For those writing 250 pages of something they may get lost in, or have dropped the thread and are trying to stitch the chapters together, stop. Open a new Word Document and try a poem that captures the heart of the book you are writing. It will rearrange the furniture of your thinking so that when you go back to your novel or memoir, or your non-fiction piece of brilliance, you have new crisp eyes to see with. Or maybe like our woman who hates poetry, you will discover the power of your own words in a new way.

And then again, just listen to a bit of poetry that sends your body into a visceral convulsion that rearranges your very cellular nature.   When you hear this poem read by its author, Dominique Christina, winner of the Women of the World Poetry Award, I assure you, you may think differently about a poem from this moment on. This poem is NOT for wimps.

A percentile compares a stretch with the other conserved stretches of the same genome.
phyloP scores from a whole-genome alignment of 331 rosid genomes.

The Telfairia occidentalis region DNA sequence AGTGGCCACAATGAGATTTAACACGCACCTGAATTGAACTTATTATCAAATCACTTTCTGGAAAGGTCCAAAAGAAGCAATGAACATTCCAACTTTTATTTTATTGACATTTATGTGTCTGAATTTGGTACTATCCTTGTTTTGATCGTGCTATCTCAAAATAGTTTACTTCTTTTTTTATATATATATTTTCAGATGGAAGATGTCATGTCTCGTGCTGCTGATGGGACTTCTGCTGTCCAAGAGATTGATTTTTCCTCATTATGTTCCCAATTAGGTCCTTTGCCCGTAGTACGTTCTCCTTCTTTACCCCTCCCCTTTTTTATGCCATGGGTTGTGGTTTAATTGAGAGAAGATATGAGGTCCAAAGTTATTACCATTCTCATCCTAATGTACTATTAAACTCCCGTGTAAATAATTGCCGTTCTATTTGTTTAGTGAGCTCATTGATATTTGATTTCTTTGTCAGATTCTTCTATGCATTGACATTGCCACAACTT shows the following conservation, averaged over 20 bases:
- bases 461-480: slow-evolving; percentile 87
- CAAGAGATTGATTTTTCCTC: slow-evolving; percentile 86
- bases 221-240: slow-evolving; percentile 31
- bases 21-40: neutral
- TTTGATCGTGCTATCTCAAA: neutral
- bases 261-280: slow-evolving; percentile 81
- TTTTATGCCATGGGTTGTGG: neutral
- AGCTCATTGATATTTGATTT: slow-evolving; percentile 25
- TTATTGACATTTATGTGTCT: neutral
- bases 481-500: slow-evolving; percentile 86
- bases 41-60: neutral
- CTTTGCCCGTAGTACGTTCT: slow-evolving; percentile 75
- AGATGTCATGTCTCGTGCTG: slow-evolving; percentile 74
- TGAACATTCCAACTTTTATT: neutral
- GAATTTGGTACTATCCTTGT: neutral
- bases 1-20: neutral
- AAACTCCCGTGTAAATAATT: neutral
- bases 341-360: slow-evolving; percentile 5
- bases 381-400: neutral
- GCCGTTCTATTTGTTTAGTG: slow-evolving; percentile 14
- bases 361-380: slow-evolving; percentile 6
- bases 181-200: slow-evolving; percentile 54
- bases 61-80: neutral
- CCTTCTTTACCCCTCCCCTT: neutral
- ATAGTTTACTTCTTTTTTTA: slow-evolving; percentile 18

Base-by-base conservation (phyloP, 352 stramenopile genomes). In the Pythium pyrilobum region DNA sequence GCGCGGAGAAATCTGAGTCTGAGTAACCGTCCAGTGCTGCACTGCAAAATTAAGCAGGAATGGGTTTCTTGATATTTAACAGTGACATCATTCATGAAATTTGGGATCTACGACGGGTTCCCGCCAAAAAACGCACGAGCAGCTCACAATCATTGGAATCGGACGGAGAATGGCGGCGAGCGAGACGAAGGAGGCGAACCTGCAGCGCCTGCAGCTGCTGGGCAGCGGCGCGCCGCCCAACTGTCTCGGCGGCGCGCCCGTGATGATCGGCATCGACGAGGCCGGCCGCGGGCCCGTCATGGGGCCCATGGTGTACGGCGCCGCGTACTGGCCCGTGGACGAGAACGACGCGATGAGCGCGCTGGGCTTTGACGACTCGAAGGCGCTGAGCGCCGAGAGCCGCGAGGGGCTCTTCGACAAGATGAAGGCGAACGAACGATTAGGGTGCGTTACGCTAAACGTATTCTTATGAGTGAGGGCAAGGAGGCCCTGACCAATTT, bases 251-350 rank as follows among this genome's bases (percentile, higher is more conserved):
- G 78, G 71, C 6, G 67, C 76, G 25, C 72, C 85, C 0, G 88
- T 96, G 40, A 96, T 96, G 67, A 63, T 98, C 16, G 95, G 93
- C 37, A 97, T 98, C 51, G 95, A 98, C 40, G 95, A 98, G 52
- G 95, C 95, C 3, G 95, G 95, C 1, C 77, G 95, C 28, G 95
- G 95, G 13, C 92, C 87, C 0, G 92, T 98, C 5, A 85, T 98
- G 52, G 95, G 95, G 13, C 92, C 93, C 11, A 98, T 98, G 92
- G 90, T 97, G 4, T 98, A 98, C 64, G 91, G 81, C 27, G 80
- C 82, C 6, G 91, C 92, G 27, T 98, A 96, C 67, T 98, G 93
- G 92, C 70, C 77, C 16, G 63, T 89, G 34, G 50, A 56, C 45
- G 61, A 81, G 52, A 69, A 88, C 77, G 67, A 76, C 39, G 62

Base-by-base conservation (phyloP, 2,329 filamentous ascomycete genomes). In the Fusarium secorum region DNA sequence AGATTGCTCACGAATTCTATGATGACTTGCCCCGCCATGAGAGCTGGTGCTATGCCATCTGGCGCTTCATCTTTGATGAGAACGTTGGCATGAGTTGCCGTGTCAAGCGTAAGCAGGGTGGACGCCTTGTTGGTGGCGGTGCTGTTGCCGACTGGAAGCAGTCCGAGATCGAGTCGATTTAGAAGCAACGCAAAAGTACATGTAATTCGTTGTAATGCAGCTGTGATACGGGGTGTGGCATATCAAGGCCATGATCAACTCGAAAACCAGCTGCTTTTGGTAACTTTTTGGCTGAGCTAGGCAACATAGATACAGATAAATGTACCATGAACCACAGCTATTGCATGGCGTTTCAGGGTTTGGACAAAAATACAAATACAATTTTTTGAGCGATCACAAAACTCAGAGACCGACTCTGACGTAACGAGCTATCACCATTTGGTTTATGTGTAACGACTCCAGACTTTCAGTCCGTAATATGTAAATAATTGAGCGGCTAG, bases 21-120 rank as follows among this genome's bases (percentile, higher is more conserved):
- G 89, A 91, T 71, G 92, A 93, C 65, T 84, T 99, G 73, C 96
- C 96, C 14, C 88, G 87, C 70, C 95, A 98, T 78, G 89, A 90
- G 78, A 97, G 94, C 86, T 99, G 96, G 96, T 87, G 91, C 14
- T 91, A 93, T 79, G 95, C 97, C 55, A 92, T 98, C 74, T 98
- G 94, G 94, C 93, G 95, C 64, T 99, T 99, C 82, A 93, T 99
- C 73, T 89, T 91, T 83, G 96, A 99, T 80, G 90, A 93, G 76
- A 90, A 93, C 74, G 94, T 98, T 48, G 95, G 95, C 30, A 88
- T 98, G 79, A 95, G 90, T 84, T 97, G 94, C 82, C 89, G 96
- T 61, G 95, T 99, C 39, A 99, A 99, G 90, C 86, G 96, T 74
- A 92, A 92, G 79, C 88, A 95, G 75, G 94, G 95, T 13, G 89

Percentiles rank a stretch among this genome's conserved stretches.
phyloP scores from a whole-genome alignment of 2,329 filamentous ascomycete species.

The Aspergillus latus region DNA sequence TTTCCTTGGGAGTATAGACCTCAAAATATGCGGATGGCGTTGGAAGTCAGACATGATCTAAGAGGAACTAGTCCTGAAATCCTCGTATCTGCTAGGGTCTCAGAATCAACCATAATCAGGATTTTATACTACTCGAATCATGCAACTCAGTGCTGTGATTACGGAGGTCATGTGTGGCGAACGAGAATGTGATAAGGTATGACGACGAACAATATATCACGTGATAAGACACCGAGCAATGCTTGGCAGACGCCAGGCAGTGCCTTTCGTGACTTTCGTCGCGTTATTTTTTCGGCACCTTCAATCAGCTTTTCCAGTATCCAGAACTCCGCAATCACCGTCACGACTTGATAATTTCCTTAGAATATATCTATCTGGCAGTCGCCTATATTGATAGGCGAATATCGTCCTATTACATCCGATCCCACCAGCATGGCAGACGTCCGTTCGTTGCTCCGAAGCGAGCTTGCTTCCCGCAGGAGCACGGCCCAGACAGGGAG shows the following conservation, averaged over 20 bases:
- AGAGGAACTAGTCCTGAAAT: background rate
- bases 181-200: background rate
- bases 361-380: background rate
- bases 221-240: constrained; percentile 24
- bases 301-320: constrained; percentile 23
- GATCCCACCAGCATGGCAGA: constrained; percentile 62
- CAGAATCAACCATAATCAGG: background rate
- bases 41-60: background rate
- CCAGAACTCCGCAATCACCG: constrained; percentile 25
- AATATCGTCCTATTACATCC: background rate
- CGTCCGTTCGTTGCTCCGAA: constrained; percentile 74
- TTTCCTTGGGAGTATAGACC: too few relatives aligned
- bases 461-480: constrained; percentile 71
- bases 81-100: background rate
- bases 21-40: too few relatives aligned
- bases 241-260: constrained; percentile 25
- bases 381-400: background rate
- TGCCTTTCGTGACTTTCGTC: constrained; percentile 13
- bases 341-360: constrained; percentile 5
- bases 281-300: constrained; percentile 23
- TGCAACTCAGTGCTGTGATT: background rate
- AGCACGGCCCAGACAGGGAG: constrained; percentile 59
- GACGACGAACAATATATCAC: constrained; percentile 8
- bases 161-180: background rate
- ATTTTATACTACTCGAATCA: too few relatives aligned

Writer’s and Competition

A writer is up against thousands of other writers who hope for, work for and dream of the same thing:  Getting published.  Getting recognized.  Having some acknowledgement for their labors of love.   Writing competitions are a great way to hone your skills, beef up your writing muscle and get a bit of a thicker skin in the world of writing.  And you can make money if you put your shoulder to the wheel.  Competitions make you get very detailed and concise, they make you edit better, and they offer you a community of people who can give you feedback in some cases.  You can win a chance to have a publisher publish your work, you can get an editor, win cash prizes, win writing paraphernalia that you might not afford otherwise and a myriad of other things.  But most of all you get to practice your art and by conforming to the guidelines of any competition you can be more focused and dig deep into your own creativity.  So, this competition is one of the largest prizes in short story competition.  Dive in.  Get out there.  Be brave. Write.

The Sunday Times EFG Short Story Award: $38,000 Grand Prize

The most valuable prize for short stories is now open to submissions. Created by a bank magnate and a newspaper publisher, the prize is worth £30,000, or $38,000 in U.S. dollars

The deadline for this year’s contest is September 28th, 2017.